Basic DOS / Windows CMD file management

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This document outlines some basic commands that allow a user of a Windows operating system to manage their files using the command line. Historically, the Windows command line was known as the DOS prompt, from the days when Windows was an extension of the DOS operating system. However, nowadays, Windows is a stand-alone operating system, and CMD.exe is an emulator of the old DOS environment.

Mac, UNIX, and Linux users may be interested in an equivalent overview of managing files from the command line on UNIX-like systems.


These commands assume the user is running the CMD.exe program on Windows. This can be run directly by typing cmd.exe into Windows' run program text field.

Print the current working directory

Show what directory is the current working directory:


Change current working directory

Go one level up:

cd ..

Go one level down into the 'foo' subdirectory:

cd foo

Go to the very top directory of the drive (called the root directory)

cd C:\

Go to the very top of the hard drive, then through the 'Users' subdirectory and into the 'foo' subdirectory

cd C:\Users\foo

List files and directories

Show the names of files and folders in the current working directory:

dir /W

Show all the details of the files and folders in the current directory:


Show all details of the files and folders in the 'Users' subdirectory of the root (top-most) directory:

dir C:\Users

Copy a file or directory

Copy a file from one location to another:

copy file1.txt file2.txt

Move a file or directory from one location to another

Move a file from one location to another:

move file1.txt file2.txt

Delete a file or directory

Delete a file named bob1.txt:

erase bob1.txt

Delete a directory named bob2:

rmdir bob2

Create a directory


mkdir foo
mkdir ../foo/bar

Run a Java program

Assuming there is a file named in the current working directory...

Add the Java Development Kit to the Windows PATH variable

In order to compile and execute Java programs from the Windows command line, you must make sure the javac, java, and other programs included in the Java Development Kit (JDK) are all included in the Windows PATH environmental variable. The PATH contains a set of directories where Windows looks for programs you attempt to execute from the command line. You need to add the path to your JDK's 'bin' folder, where all JDK programs reside, to this PATH only once after installing the JDK.

  1. Open System properties (run sysdm.cpl)
  2. Click on the "Advanced" or "Advanced System Settings" tab
    • In Windows 10, you may need to scroll down to the Related settings section and click the System info link. In the System window that opens, click the Advanced system settings link in the left column.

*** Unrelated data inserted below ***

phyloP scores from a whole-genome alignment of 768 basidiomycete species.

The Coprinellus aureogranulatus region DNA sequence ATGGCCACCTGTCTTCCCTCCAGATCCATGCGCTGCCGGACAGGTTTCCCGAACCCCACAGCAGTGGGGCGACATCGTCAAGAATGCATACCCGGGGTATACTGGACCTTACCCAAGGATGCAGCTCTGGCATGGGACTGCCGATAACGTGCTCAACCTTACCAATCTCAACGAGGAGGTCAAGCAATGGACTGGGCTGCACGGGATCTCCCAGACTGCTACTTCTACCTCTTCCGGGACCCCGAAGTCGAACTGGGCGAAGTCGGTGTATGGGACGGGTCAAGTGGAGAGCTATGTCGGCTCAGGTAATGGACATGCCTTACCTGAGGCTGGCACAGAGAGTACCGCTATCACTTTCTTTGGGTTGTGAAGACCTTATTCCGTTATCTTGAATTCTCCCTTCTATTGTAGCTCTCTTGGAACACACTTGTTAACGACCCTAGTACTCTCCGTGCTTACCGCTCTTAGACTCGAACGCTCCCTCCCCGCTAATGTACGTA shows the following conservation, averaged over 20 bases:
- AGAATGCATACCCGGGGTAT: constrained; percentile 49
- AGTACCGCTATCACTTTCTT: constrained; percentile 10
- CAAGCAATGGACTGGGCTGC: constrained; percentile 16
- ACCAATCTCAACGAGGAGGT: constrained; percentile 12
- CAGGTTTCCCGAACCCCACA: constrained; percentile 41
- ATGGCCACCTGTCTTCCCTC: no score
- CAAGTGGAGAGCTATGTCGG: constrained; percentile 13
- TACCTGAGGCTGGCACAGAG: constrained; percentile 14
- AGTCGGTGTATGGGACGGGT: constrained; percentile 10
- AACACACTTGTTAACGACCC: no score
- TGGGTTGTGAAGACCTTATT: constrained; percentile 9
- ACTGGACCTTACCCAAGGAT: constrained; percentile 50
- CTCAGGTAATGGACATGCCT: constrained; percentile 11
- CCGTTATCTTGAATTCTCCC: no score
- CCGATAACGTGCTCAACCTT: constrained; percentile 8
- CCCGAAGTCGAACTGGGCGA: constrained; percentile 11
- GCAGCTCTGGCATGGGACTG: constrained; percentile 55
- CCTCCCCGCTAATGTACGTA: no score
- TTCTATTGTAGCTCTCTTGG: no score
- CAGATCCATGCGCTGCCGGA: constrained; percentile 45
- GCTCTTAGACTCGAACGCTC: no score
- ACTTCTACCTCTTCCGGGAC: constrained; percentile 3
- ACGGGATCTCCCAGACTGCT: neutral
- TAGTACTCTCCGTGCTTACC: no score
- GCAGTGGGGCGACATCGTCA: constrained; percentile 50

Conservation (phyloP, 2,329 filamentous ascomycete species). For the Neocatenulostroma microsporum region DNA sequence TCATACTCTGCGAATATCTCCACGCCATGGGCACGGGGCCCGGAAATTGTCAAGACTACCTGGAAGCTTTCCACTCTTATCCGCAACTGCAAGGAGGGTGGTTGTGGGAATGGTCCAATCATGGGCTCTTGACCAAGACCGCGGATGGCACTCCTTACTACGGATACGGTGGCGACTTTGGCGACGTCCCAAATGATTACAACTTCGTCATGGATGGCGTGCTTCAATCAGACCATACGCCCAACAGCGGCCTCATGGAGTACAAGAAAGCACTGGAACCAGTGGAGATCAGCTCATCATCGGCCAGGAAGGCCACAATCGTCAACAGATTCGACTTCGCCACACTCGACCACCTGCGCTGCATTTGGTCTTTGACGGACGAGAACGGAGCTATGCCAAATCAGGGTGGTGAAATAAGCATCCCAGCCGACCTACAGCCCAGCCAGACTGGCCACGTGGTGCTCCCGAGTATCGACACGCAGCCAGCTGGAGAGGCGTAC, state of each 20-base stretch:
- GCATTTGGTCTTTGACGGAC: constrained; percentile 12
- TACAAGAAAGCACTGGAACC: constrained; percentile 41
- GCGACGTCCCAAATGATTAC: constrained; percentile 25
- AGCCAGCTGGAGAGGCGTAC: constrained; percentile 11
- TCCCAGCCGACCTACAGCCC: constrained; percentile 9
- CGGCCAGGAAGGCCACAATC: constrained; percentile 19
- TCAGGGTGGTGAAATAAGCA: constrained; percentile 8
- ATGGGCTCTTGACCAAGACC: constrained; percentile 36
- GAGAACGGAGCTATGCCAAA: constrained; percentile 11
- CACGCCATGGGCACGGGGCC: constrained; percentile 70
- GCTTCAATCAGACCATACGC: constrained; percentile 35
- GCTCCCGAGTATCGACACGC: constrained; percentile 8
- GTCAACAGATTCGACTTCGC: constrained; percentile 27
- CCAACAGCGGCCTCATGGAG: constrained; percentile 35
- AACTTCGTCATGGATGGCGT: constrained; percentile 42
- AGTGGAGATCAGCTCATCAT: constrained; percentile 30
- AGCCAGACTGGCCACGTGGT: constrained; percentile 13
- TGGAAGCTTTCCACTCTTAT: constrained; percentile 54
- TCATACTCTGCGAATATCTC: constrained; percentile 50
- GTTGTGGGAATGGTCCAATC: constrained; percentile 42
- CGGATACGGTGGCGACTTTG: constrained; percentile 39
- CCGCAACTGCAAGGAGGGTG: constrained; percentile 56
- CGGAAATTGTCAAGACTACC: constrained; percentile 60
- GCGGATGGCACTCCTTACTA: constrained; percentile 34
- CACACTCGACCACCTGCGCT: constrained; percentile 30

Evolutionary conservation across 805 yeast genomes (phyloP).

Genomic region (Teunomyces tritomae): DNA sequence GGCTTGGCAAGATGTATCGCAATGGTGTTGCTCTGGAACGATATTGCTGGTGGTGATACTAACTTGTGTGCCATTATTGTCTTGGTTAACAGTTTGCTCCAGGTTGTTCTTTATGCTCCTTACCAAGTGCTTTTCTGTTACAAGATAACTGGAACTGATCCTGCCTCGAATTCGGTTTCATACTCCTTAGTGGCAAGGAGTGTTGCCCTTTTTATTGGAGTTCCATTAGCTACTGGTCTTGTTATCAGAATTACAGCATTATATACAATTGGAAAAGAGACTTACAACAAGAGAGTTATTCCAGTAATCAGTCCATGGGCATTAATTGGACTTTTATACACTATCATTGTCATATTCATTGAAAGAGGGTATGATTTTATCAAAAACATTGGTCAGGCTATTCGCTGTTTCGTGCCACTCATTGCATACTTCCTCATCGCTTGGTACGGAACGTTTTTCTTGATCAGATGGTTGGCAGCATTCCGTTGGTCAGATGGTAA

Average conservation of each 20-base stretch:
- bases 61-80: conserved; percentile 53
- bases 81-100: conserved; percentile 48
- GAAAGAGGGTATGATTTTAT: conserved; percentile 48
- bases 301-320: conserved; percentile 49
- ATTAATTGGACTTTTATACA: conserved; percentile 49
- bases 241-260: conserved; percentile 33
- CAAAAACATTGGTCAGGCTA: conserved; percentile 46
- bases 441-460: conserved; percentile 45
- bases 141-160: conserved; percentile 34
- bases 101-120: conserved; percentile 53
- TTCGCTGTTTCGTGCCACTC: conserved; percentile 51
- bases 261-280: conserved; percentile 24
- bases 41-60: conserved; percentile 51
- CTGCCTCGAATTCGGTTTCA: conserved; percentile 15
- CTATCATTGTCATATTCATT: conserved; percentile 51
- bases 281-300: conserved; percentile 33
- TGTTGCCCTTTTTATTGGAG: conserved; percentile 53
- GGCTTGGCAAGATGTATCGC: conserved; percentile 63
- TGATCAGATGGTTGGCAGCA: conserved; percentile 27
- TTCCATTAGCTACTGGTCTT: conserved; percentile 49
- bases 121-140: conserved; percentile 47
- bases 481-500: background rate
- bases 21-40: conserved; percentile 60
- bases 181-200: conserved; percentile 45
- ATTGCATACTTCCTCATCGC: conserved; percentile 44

3. Click on the "Environment variables" button
  4. In the lower list, "System variables," click on Path
  5. Click "Edit".
  6. Append the path of your JDK's 'bin' folder to the existing PATH variable data, preceded by a semi-colon, but with no extra spaces before or after it.
    • For example (your path will be different), what you append to the PATH variable will look something like this (your JDK 'bin' path will probably be different):
      • ;C:\Program Files(x86)\Java\jdk1.8.0_121\bin
    • If you don't know the path of your JDK's bin directory, find that out first!
  7. Click OK and close the windows
  8. Open a new command prompt (run CMD.exe) and run the 'set path' command (without the quotes).
    • this will output the value of the PATH variable.
    • verify that the PATH now includes the JDK 'bin' directory
    • if so, you're ready to compile and run Java programs from the Windows command prompt.

Windows path variable setting.png

Click OK on the path edit box and OK on the Ennvironment Variables box. The new setting will go into effect next time you run the command prompt, so quit and restart CMD.exe.

Compile a Java program

Compile the source code into a bytecode (*.class) file:


Run it

Running a Java bytecode file means sending it to the Java Virtual Machine to be interpreted into machine code:

java HelloWorld

A note about using packages

If your Java source code indicates a package name, then the source and class files must be located within a folder appropriate to the package name. Every component of the package name must have its own folder.

For example, if the source file is and the package is named, then you must have the following two files in the following folders:


To execute the program, you must run it as follows. It is critical to execute this statement from outside the top-level package folder... in this case from the parent folder of the folder named 'foo':

java -classpath .

This makes sure that the Java Virtual Machine can find the class file in its proper package.

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